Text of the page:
Twenty-five banks -- led by Chiao Tung Bank (
The amount is a part of a larger NT$323.3 billion syndicated loan -- by some accounts, the world's largest ever -- in which NT$240 billion in loans will come from government deposits at the 25 banks. Lending terms for the remaining NT$15 billion have yet to be decided.
"The high-speed railway is the biggest private investment project in Taiwan," said Liang Cheng-jin (
For the banks' portion of the loan package, the interest rate has been set between 8.085 percent, or the average of prime lending rates for Bank of Taiwan and ICBC, plus 0.6 percent. The banks' loans will last 20 years, and there will be a six-year grace period in which no payments are due.
For the government's portion, the interest rate has a set range between 6.3515 percent and 6.8 percent.
Lin Fong-cheng (
Nita Ing (殷琪), chair of the THSRC, said the government's backing was important in leveraging the assistance of the 25 bank lenders.
"The government's support and the three leading banks' effort in the process of financing the high-speed railway project is highly appreciated," Ing said.
Since September 1998, the THSRC and the three leading banks had been working on the financing project, trying to find a way to minimize possible financial risk to the private lenders.
A Chiao Tung executive, who asked not to be identified, said that the banks' loans would be given dollar-for-dollar protection by the government. Should THSRC fail, the government would take over the project, which is estimated to have NT$455.3 billion in equity.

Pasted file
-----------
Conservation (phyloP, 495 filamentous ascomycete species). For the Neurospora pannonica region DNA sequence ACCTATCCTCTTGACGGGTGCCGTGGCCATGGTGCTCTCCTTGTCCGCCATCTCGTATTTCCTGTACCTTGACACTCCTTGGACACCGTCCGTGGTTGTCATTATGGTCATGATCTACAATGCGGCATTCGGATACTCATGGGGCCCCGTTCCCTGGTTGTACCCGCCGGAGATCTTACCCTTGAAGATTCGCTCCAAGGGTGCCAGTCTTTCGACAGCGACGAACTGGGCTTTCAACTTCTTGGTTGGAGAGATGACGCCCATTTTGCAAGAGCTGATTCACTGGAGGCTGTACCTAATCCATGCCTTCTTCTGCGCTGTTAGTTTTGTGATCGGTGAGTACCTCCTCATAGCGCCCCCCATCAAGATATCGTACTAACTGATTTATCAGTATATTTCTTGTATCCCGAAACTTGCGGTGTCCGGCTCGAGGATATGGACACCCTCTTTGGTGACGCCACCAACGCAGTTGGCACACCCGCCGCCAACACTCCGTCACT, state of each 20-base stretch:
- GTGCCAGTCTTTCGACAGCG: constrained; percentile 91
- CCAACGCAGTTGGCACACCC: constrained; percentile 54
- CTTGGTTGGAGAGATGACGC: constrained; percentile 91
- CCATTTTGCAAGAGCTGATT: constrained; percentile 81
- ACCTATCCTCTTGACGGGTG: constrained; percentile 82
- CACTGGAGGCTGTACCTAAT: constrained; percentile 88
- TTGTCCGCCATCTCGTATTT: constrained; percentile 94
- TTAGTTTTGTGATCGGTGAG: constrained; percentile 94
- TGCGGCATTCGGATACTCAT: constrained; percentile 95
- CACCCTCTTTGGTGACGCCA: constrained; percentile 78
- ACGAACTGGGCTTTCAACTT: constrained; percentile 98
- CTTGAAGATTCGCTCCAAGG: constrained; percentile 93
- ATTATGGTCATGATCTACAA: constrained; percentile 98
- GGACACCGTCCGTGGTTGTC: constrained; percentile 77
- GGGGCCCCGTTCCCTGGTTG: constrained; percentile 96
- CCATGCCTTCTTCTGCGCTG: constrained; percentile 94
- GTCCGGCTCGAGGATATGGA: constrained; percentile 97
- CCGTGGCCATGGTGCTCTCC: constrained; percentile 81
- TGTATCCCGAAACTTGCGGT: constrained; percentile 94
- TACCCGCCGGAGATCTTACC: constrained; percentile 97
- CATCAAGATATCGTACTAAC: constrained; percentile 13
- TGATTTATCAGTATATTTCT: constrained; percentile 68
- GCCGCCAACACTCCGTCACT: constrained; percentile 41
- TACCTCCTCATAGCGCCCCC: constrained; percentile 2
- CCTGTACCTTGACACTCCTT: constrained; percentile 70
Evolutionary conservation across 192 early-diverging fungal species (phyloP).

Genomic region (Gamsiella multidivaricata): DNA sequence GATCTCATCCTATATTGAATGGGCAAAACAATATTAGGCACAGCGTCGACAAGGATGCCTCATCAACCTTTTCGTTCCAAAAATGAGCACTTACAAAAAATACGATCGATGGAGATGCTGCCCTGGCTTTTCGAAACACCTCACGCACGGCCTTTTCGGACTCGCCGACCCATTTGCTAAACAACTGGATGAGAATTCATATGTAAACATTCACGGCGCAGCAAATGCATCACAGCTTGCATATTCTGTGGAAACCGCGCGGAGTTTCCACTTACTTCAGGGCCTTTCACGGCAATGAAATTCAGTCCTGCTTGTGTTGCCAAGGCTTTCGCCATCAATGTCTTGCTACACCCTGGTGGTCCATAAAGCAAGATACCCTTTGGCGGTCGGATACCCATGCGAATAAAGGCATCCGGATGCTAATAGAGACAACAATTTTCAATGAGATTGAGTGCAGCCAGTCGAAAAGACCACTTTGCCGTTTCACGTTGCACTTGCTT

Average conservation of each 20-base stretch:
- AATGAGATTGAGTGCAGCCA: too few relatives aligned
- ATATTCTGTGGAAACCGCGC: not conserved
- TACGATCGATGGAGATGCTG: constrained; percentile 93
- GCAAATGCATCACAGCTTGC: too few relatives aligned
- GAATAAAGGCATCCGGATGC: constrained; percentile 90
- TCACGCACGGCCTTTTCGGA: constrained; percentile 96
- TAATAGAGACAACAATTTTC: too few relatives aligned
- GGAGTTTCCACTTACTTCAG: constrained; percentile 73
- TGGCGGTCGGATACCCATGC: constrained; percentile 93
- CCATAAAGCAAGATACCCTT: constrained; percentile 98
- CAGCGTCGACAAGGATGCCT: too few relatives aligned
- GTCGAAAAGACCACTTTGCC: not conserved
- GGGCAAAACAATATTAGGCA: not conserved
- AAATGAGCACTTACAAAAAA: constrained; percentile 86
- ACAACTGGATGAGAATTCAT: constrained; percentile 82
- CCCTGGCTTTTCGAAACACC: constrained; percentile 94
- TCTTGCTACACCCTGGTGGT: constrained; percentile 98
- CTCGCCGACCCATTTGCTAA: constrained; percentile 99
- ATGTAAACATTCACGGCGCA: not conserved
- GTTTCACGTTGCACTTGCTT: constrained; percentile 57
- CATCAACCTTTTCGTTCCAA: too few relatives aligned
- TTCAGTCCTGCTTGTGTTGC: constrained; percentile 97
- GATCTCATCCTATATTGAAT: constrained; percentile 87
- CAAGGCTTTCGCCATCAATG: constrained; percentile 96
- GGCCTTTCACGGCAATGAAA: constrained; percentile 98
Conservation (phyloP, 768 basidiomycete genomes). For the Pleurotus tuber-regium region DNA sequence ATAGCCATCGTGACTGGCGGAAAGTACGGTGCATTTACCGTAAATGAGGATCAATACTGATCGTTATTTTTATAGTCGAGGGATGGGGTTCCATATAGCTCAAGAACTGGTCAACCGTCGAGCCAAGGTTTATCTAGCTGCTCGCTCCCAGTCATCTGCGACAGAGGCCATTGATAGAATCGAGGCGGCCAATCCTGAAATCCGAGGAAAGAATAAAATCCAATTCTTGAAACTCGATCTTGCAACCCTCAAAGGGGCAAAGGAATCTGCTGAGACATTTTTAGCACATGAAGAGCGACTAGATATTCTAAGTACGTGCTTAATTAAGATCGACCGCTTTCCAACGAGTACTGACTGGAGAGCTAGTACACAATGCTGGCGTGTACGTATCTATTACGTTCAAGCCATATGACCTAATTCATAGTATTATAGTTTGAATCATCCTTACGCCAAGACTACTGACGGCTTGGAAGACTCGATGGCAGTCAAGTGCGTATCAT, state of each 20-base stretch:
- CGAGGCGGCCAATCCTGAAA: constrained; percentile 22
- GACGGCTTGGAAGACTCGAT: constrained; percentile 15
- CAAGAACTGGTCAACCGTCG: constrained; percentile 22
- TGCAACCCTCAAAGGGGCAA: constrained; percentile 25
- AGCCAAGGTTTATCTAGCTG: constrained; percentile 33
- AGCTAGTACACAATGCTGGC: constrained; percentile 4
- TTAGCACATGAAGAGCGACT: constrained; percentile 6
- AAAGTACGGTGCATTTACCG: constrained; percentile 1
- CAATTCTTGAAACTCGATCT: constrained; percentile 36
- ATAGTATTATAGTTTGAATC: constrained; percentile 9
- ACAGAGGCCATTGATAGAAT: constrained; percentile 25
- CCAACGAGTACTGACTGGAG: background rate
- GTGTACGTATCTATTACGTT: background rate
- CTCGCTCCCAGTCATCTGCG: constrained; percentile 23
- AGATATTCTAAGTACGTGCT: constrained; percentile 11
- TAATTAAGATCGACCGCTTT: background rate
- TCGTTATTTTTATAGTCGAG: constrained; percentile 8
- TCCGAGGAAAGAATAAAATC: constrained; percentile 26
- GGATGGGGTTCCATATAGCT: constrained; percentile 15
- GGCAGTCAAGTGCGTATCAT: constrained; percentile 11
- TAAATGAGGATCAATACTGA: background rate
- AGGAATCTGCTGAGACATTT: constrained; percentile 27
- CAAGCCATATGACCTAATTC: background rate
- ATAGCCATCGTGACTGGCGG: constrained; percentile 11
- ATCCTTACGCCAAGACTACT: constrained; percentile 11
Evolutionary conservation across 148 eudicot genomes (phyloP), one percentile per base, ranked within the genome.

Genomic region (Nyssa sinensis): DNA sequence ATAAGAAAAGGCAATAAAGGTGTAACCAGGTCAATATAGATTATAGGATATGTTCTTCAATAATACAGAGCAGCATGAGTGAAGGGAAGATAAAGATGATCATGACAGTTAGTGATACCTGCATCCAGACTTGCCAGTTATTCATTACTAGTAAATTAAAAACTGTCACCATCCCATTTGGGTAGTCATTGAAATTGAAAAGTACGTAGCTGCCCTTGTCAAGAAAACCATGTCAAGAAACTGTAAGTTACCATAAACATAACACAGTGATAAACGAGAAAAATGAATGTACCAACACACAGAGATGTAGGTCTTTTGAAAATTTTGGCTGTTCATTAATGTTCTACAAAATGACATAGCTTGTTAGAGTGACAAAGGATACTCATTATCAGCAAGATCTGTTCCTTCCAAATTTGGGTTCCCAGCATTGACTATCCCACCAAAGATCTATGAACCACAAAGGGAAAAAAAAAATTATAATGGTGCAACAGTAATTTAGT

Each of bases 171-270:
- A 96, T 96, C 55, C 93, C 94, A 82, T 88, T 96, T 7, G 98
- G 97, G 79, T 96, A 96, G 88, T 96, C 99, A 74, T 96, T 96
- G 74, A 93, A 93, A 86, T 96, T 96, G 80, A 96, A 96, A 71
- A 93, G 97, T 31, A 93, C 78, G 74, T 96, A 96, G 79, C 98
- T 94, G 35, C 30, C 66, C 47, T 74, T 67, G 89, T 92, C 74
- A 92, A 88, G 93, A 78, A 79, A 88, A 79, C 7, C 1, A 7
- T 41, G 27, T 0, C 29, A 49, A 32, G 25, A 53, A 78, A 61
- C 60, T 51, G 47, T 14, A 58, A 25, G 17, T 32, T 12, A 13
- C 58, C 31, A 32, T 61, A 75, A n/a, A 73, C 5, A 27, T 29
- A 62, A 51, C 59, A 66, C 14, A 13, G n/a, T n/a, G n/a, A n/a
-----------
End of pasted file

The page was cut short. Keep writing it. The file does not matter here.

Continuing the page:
According to Jessica Wu (吳怡君), senior vice president of Global Financial Services, a firm that provides financial analysis for THSRC, the corporation also plans to raise NT$132 billion in addition to yesterday's announced loan package.
"Currently, THSRC has raised NT$20 billion," Wu said. "We expect to raise another NT$10 billion by the end of June."
Chu Yu-chun (
"The demand is diverted over the years to come," Chu said. "This year, the estimated demand is roughly only NT$5 billion."
Furthermore, public construction projects such as the high-speed rail face possible delays and, therefore, the impact on the financial market is prolonged, Chu said.
Taiwan's high-speed railway project is its first Build-Operate-Transfer (BOT) project and is slated to begin operating in 2005.
"Eleven land construction bids should be finished by April," said T.C. Kao (